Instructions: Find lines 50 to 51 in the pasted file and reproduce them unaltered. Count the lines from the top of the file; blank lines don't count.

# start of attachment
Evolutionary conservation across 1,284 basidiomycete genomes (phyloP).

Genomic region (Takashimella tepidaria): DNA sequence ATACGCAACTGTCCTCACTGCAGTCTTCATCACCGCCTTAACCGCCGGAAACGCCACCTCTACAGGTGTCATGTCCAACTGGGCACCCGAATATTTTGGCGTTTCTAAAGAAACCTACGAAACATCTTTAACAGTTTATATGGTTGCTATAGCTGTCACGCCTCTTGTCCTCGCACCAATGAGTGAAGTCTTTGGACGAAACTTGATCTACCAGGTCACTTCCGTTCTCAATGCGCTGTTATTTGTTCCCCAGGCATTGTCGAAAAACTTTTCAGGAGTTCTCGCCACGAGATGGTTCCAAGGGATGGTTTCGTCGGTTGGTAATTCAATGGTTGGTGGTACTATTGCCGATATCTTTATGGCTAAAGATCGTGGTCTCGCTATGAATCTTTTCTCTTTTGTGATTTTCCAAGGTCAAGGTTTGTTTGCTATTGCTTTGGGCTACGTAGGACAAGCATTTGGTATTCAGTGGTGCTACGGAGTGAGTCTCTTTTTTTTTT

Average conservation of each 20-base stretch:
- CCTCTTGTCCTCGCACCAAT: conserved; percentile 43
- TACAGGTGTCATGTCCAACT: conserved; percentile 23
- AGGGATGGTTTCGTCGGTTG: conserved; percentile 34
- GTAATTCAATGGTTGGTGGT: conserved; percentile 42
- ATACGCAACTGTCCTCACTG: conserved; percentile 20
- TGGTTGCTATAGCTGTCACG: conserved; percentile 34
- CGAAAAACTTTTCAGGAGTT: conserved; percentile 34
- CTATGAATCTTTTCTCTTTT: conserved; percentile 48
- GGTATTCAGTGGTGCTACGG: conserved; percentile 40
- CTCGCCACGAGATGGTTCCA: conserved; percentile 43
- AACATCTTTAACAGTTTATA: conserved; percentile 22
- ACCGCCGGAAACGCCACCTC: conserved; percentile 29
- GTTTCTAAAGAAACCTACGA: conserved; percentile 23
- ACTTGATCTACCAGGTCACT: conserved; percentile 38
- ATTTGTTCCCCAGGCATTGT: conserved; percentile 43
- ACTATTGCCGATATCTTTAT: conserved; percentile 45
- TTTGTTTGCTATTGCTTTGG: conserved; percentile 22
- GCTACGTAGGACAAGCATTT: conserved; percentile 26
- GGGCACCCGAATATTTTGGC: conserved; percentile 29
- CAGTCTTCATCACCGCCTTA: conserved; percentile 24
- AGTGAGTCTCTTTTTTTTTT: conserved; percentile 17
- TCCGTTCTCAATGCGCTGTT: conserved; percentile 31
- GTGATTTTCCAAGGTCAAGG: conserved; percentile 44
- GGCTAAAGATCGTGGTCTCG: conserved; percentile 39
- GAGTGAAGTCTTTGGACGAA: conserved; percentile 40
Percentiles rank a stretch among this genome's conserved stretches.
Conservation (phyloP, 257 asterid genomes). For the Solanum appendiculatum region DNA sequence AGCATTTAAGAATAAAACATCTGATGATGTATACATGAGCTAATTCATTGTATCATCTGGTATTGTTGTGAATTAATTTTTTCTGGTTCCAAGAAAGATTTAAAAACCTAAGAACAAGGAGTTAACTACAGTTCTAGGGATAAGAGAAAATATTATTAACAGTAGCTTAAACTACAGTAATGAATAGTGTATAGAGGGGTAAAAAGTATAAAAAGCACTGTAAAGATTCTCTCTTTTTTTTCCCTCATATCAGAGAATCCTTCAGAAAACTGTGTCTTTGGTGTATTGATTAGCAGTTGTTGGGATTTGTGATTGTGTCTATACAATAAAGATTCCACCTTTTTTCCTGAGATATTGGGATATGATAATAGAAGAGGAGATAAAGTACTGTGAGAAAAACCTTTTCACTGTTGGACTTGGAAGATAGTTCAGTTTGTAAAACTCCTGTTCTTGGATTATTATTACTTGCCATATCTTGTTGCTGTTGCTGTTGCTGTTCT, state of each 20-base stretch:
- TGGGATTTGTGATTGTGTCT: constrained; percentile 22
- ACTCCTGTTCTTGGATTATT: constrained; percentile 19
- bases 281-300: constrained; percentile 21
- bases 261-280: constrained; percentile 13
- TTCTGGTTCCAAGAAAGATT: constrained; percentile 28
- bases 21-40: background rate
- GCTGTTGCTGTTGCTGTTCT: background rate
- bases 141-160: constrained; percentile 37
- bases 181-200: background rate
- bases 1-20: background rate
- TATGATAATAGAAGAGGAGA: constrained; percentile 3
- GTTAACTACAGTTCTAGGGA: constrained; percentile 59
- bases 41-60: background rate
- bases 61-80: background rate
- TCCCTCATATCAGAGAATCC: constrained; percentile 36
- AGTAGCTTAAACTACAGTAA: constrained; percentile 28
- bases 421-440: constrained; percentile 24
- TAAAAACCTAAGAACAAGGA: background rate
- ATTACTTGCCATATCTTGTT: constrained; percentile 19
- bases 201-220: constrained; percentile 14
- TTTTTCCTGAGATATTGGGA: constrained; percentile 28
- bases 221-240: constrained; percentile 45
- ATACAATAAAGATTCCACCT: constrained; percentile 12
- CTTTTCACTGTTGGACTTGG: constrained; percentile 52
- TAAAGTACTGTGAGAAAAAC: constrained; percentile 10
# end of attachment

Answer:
- bases 201-220: constrained; percentile 14
- TTTTTCCTGAGATATTGGGA: constrained; percentile 28